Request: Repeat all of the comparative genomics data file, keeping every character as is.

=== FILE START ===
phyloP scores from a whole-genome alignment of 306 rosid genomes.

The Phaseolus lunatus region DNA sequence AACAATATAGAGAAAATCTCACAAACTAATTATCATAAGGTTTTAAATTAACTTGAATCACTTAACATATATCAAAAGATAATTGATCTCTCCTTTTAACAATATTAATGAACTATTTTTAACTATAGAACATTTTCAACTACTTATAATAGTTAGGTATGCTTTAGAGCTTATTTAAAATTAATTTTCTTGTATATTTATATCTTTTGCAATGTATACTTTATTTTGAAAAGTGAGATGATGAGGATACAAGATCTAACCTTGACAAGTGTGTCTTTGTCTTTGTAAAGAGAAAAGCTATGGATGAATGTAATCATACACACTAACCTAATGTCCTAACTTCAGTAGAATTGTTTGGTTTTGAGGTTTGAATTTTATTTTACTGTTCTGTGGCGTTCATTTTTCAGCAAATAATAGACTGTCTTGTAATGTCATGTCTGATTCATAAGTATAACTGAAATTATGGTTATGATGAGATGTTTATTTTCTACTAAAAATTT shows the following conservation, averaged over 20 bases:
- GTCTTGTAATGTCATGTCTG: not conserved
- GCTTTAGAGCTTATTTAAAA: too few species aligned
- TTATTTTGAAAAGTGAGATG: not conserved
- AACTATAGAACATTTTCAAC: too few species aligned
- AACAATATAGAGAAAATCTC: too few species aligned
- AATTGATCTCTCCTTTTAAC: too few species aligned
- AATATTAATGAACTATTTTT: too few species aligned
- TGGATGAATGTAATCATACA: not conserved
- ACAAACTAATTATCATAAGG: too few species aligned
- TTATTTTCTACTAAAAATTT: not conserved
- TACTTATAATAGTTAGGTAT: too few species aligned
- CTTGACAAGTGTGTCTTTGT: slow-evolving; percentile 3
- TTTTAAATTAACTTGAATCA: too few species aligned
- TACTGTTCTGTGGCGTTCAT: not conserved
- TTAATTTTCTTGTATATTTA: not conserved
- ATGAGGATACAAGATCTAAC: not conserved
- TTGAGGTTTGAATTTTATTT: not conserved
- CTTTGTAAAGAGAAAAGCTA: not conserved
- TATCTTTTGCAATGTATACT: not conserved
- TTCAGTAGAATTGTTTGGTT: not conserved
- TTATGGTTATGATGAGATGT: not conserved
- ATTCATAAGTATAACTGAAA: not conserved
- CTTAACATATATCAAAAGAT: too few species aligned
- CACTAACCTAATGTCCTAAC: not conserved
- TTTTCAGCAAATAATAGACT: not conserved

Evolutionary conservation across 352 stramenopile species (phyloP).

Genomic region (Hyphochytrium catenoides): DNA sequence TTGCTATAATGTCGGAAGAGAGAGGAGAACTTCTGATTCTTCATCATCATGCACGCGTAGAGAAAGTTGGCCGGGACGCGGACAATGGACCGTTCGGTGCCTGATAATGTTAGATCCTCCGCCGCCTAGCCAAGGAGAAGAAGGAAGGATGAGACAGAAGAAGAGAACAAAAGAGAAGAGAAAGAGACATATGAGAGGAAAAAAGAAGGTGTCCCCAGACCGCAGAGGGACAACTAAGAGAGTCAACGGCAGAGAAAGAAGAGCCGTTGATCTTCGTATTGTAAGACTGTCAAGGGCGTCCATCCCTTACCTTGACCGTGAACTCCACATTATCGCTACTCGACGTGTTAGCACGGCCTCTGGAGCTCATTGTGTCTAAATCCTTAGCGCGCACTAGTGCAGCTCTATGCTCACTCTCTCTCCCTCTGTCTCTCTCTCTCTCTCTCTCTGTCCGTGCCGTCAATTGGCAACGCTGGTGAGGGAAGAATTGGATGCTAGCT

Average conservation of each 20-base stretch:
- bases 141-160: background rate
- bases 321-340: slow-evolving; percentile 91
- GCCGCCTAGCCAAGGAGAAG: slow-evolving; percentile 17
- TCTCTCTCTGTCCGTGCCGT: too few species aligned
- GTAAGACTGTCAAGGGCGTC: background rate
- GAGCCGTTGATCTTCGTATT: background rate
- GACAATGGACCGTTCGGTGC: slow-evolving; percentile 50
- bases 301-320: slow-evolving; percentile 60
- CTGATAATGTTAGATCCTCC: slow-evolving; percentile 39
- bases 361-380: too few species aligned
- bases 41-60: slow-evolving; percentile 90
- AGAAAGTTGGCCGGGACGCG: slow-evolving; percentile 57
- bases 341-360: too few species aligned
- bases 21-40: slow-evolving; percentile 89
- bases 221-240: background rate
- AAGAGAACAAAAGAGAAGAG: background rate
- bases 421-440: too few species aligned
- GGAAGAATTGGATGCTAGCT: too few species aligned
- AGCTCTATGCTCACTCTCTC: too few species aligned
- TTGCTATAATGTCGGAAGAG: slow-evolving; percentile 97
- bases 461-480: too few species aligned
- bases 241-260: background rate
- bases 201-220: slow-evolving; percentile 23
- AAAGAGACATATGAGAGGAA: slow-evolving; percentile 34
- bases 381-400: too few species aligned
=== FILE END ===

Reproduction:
phyloP scores from a whole-genome alignment of 306 rosid genomes.

The Phaseolus lunatus region DNA sequence AACAATATAGAGAAAATCTCACAAACTAATTATCATAAGGTTTTAAATTAACTTGAATCACTTAACATATATCAAAAGATAATTGATCTCTCCTTTTAACAATATTAATGAACTATTTTTAACTATAGAACATTTTCAACTACTTATAATAGTTAGGTATGCTTTAGAGCTTATTTAAAATTAATTTTCTTGTATATTTATATCTTTTGCAATGTATACTTTATTTTGAAAAGTGAGATGATGAGGATACAAGATCTAACCTTGACAAGTGTGTCTTTGTCTTTGTAAAGAGAAAAGCTATGGATGAATGTAATCATACACACTAACCTAATGTCCTAACTTCAGTAGAATTGTTTGGTTTTGAGGTTTGAATTTTATTTTACTGTTCTGTGGCGTTCATTTTTCAGCAAATAATAGACTGTCTTGTAATGTCATGTCTGATTCATAAGTATAACTGAAATTATGGTTATGATGAGATGTTTATTTTCTACTAAAAATTT shows the following conservation, averaged over 20 bases:
- GTCTTGTAATGTCATGTCTG: not conserved
- GCTTTAGAGCTTATTTAAAA: too few species aligned
- TTATTTTGAAAAGTGAGATG: not conserved
- AACTATAGAACATTTTCAAC: too few species aligned
- AACAATATAGAGAAAATCTC: too few species aligned
- AATTGATCTCTCCTTTTAAC: too few species aligned
- AATATTAATGAACTATTTTT: too few species aligned
- TGGATGAATGTAATCATACA: not conserved
- ACAAACTAATTATCATAAGG: too few species aligned
- TTATTTTCTACTAAAAATTT: not conserved
- TACTTATAATAGTTAGGTAT: too few species aligned
- CTTGACAAGTGTGTCTTTGT: slow-evolving; percentile 3
- TTTTAAATTAACTTGAATCA: too few species aligned
- TACTGTTCTGTGGCGTTCAT: not conserved
- TTAATTTTCTTGTATATTTA: not conserved
- ATGAGGATACAAGATCTAAC: not conserved
- TTGAGGTTTGAATTTTATTT: not conserved
- CTTTGTAAAGAGAAAAGCTA: not conserved
- TATCTTTTGCAATGTATACT: not conserved
- TTCAGTAGAATTGTTTGGTT: not conserved
- TTATGGTTATGATGAGATGT: not conserved
- ATTCATAAGTATAACTGAAA: not conserved
- CTTAACATATATCAAAAGAT: too few species aligned
- CACTAACCTAATGTCCTAAC: not conserved
- TTTTCAGCAAATAATAGACT: not conserved

Evolutionary conservation across 352 stramenopile species (phyloP).

Genomic region (Hyphochytrium catenoides): DNA sequence TTGCTATAATGTCGGAAGAGAGAGGAGAACTTCTGATTCTTCATCATCATGCACGCGTAGAGAAAGTTGGCCGGGACGCGGACAATGGACCGTTCGGTGCCTGATAATGTTAGATCCTCCGCCGCCTAGCCAAGGAGAAGAAGGAAGGATGAGACAGAAGAAGAGAACAAAAGAGAAGAGAAAGAGACATATGAGAGGAAAAAAGAAGGTGTCCCCAGACCGCAGAGGGACAACTAAGAGAGTCAACGGCAGAGAAAGAAGAGCCGTTGATCTTCGTATTGTAAGACTGTCAAGGGCGTCCATCCCTTACCTTGACCGTGAACTCCACATTATCGCTACTCGACGTGTTAGCACGGCCTCTGGAGCTCATTGTGTCTAAATCCTTAGCGCGCACTAGTGCAGCTCTATGCTCACTCTCTCTCCCTCTGTCTCTCTCTCTCTCTCTCTCTGTCCGTGCCGTCAATTGGCAACGCTGGTGAGGGAAGAATTGGATGCTAGCT

Average conservation of each 20-base stretch:
- bases 141-160: background rate
- bases 321-340: slow-evolving; percentile 91
- GCCGCCTAGCCAAGGAGAAG: slow-evolving; percentile 17
- TCTCTCTCTGTCCGTGCCGT: too few species aligned
- GTAAGACTGTCAAGGGCGTC: background rate
- GAGCCGTTGATCTTCGTATT: background rate
- GACAATGGACCGTTCGGTGC: slow-evolving; percentile 50
- bases 301-320: slow-evolving; percentile 60
- CTGATAATGTTAGATCCTCC: slow-evolving; percentile 39
- bases 361-380: too few species aligned
- bases 41-60: slow-evolving; percentile 90
- AGAAAGTTGGCCGGGACGCG: slow-evolving; percentile 57
- bases 341-360: too few species aligned
- bases 21-40: slow-evolving; percentile 89
- bases 221-240: background rate
- AAGAGAACAAAAGAGAAGAG: background rate
- bases 421-440: too few species aligned
- GGAAGAATTGGATGCTAGCT: too few species aligned
- AGCTCTATGCTCACTCTCTC: too few species aligned
- TTGCTATAATGTCGGAAGAG: slow-evolving; percentile 97
- bases 461-480: too few species aligned
- bases 241-260: background rate
- bases 201-220: slow-evolving; percentile 23
- AAAGAGACATATGAGAGGAA: slow-evolving; percentile 34
- bases 381-400: too few species aligned